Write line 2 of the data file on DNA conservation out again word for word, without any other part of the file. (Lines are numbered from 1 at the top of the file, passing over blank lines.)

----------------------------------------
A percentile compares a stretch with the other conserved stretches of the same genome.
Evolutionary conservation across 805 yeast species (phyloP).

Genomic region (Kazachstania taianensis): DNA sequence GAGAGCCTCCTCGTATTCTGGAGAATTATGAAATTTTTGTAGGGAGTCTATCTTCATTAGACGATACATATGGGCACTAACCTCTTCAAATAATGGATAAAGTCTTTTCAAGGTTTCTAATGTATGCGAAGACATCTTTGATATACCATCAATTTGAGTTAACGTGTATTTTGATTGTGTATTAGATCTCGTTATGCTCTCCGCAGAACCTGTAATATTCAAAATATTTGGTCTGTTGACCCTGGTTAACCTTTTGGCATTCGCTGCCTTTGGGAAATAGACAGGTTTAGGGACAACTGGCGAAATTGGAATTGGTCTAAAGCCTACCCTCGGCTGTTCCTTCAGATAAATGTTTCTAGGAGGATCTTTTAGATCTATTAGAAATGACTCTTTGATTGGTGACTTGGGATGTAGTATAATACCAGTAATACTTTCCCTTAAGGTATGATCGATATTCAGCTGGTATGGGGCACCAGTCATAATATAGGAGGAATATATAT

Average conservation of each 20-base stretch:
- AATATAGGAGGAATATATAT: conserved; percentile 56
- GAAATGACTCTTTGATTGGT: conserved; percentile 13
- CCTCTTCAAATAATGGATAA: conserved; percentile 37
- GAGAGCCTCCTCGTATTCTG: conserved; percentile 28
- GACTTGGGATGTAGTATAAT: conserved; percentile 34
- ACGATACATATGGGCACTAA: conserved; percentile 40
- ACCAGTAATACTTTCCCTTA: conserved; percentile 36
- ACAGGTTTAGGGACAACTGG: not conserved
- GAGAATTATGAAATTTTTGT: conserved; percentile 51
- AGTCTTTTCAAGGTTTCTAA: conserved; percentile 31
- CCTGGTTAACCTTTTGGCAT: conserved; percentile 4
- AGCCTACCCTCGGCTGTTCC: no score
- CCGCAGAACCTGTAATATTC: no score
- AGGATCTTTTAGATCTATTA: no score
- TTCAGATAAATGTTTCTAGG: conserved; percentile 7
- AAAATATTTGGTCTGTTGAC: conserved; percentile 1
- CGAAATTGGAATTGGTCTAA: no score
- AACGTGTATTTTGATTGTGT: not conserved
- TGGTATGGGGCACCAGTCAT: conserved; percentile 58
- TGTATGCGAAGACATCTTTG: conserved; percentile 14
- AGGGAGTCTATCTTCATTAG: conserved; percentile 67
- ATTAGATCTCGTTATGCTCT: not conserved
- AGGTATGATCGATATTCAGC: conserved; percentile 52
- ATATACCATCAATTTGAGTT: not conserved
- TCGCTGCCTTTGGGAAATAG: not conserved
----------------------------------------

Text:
Evolutionary conservation across 805 yeast species (phyloP).